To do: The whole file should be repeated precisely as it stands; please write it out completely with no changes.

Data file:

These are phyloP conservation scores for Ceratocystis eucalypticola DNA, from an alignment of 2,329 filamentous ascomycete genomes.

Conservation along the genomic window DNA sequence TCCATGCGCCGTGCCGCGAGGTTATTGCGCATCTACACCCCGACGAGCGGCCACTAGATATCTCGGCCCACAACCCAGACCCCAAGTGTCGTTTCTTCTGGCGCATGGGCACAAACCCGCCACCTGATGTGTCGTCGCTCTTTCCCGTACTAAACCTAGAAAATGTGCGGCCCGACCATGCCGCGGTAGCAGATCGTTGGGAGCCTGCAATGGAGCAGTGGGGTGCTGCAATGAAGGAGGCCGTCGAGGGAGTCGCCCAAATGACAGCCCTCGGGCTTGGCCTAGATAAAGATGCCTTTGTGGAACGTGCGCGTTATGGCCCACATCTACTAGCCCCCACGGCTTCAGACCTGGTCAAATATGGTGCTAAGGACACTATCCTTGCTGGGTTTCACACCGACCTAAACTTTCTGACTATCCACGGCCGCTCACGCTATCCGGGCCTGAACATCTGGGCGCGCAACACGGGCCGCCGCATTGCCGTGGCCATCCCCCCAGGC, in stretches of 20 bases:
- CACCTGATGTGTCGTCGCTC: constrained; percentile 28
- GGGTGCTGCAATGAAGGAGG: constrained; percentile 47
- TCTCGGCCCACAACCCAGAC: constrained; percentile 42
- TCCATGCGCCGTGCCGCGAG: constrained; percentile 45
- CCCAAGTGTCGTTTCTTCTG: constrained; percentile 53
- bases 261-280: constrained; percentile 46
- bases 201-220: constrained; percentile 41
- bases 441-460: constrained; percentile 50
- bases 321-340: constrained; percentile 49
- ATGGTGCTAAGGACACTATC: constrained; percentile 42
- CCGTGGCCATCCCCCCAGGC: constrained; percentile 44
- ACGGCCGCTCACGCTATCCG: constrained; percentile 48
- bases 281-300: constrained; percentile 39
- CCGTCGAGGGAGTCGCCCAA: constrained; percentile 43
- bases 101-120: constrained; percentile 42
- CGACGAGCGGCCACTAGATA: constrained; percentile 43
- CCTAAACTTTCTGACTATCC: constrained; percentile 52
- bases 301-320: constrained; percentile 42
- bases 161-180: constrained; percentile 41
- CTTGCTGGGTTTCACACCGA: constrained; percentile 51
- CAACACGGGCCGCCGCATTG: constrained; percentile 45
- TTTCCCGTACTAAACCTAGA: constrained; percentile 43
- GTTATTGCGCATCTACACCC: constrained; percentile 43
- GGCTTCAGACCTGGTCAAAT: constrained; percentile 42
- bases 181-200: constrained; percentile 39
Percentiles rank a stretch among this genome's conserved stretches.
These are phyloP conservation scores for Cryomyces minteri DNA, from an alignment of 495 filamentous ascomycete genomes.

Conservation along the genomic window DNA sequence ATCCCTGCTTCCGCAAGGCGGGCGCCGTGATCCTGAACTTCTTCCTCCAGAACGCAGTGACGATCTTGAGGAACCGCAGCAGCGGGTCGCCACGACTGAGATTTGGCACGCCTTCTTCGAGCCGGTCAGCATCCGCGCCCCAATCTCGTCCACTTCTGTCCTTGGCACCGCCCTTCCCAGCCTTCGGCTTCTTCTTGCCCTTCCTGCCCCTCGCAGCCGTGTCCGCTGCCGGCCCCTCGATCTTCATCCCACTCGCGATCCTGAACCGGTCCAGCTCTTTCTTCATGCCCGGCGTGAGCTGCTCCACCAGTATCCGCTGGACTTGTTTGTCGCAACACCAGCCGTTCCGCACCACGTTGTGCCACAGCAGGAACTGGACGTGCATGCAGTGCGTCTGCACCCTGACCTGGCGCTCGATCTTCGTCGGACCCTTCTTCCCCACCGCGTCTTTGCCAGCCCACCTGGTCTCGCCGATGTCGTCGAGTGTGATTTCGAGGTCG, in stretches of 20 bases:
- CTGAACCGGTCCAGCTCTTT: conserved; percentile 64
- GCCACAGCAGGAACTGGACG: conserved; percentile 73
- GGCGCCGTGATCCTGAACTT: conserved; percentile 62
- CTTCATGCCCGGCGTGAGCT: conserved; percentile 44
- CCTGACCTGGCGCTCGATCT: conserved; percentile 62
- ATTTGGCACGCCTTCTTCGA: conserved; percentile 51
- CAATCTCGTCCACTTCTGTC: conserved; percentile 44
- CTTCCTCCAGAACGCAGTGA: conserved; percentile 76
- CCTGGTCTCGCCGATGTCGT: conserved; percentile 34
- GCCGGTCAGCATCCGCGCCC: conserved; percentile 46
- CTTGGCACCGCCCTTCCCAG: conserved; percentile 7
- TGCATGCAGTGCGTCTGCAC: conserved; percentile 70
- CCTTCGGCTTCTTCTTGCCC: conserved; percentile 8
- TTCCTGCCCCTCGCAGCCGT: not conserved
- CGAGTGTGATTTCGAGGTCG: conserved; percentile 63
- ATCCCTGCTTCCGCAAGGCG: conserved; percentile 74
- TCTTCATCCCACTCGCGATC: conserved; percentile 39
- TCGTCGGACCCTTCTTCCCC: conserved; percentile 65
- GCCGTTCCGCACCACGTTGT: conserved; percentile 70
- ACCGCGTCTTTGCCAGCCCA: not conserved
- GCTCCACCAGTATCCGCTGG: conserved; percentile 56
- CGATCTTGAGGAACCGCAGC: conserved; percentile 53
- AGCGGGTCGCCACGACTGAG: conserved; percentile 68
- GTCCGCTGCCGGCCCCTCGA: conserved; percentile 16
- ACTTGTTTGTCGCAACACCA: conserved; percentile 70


These are phyloP conservation scores for Ceratocystis eucalypticola DNA, from an alignment of 2,329 filamentous ascomycete genomes.

Conservation along the genomic window DNA sequence TCCATGCGCCGTGCCGCGAGGTTATTGCGCATCTACACCCCGACGAGCGGCCACTAGATATCTCGGCCCACAACCCAGACCCCAAGTGTCGTTTCTTCTGGCGCATGGGCACAAACCCGCCACCTGATGTGTCGTCGCTCTTTCCCGTACTAAACCTAGAAAATGTGCGGCCCGACCATGCCGCGGTAGCAGATCGTTGGGAGCCTGCAATGGAGCAGTGGGGTGCTGCAATGAAGGAGGCCGTCGAGGGAGTCGCCCAAATGACAGCCCTCGGGCTTGGCCTAGATAAAGATGCCTTTGTGGAACGTGCGCGTTATGGCCCACATCTACTAGCCCCCACGGCTTCAGACCTGGTCAAATATGGTGCTAAGGACACTATCCTTGCTGGGTTTCACACCGACCTAAACTTTCTGACTATCCACGGCCGCTCACGCTATCCGGGCCTGAACATCTGGGCGCGCAACACGGGCCGCCGCATTGCCGTGGCCATCCCCCCAGGC, in stretches of 20 bases:
- CACCTGATGTGTCGTCGCTC: constrained; percentile 28
- GGGTGCTGCAATGAAGGAGG: constrained; percentile 47
- TCTCGGCCCACAACCCAGAC: constrained; percentile 42
- TCCATGCGCCGTGCCGCGAG: constrained; percentile 45
- CCCAAGTGTCGTTTCTTCTG: constrained; percentile 53
- bases 261-280: constrained; percentile 46
- bases 201-220: constrained; percentile 41
- bases 441-460: constrained; percentile 50
- bases 321-340: constrained; percentile 49
- ATGGTGCTAAGGACACTATC: constrained; percentile 42
- CCGTGGCCATCCCCCCAGGC: constrained; percentile 44
- ACGGCCGCTCACGCTATCCG: constrained; percentile 48
- bases 281-300: constrained; percentile 39
- CCGTCGAGGGAGTCGCCCAA: constrained; percentile 43
- bases 101-120: constrained; percentile 42
- CGACGAGCGGCCACTAGATA: constrained; percentile 43
- CCTAAACTTTCTGACTATCC: constrained; percentile 52
- bases 301-320: constrained; percentile 42
- bases 161-180: constrained; percentile 41
- CTTGCTGGGTTTCACACCGA: constrained; percentile 51
- CAACACGGGCCGCCGCATTG: constrained; percentile 45
- TTTCCCGTACTAAACCTAGA: constrained; percentile 43
- GTTATTGCGCATCTACACCC: constrained; percentile 43
- GGCTTCAGACCTGGTCAAAT: constrained; percentile 42
- bases 181-200: constrained; percentile 39
Percentiles rank a stretch among this genome's conserved stretches.
These are phyloP conservation scores for Cryomyces minteri DNA, from an alignment of 495 filamentous ascomycete genomes.

Conservation along the genomic window DNA sequence ATCCCTGCTTCCGCAAGGCGGGCGCCGTGATCCTGAACTTCTTCCTCCAGAACGCAGTGACGATCTTGAGGAACCGCAGCAGCGGGTCGCCACGACTGAGATTTGGCACGCCTTCTTCGAGCCGGTCAGCATCCGCGCCCCAATCTCGTCCACTTCTGTCCTTGGCACCGCCCTTCCCAGCCTTCGGCTTCTTCTTGCCCTTCCTGCCCCTCGCAGCCGTGTCCGCTGCCGGCCCCTCGATCTTCATCCCACTCGCGATCCTGAACCGGTCCAGCTCTTTCTTCATGCCCGGCGTGAGCTGCTCCACCAGTATCCGCTGGACTTGTTTGTCGCAACACCAGCCGTTCCGCACCACGTTGTGCCACAGCAGGAACTGGACGTGCATGCAGTGCGTCTGCACCCTGACCTGGCGCTCGATCTTCGTCGGACCCTTCTTCCCCACCGCGTCTTTGCCAGCCCACCTGGTCTCGCCGATGTCGTCGAGTGTGATTTCGAGGTCG, in stretches of 20 bases:
- CTGAACCGGTCCAGCTCTTT: conserved; percentile 64
- GCCACAGCAGGAACTGGACG: conserved; percentile 73
- GGCGCCGTGATCCTGAACTT: conserved; percentile 62
- CTTCATGCCCGGCGTGAGCT: conserved; percentile 44
- CCTGACCTGGCGCTCGATCT: conserved; percentile 62
- ATTTGGCACGCCTTCTTCGA: conserved; percentile 51
- CAATCTCGTCCACTTCTGTC: conserved; percentile 44
- CTTCCTCCAGAACGCAGTGA: conserved; percentile 76
- CCTGGTCTCGCCGATGTCGT: conserved; percentile 34
- GCCGGTCAGCATCCGCGCCC: conserved; percentile 46
- CTTGGCACCGCCCTTCCCAG: conserved; percentile 7
- TGCATGCAGTGCGTCTGCAC: conserved; percentile 70
- CCTTCGGCTTCTTCTTGCCC: conserved; percentile 8
- TTCCTGCCCCTCGCAGCCGT: not conserved
- CGAGTGTGATTTCGAGGTCG: conserved; percentile 63
- ATCCCTGCTTCCGCAAGGCG: conserved; percentile 74
- TCTTCATCCCACTCGCGATC: conserved; percentile 39
- TCGTCGGACCCTTCTTCCCC: conserved; percentile 65
- GCCGTTCCGCACCACGTTGT: conserved; percentile 70
- ACCGCGTCTTTGCCAGCCCA: not conserved
- GCTCCACCAGTATCCGCTGG: conserved; percentile 56
- CGATCTTGAGGAACCGCAGC: conserved; percentile 53
- AGCGGGTCGCCACGACTGAG: conserved; percentile 68
- GTCCGCTGCCGGCCCCTCGA: conserved; percentile 16
- ACTTGTTTGTCGCAACACCA: conserved; percentile 70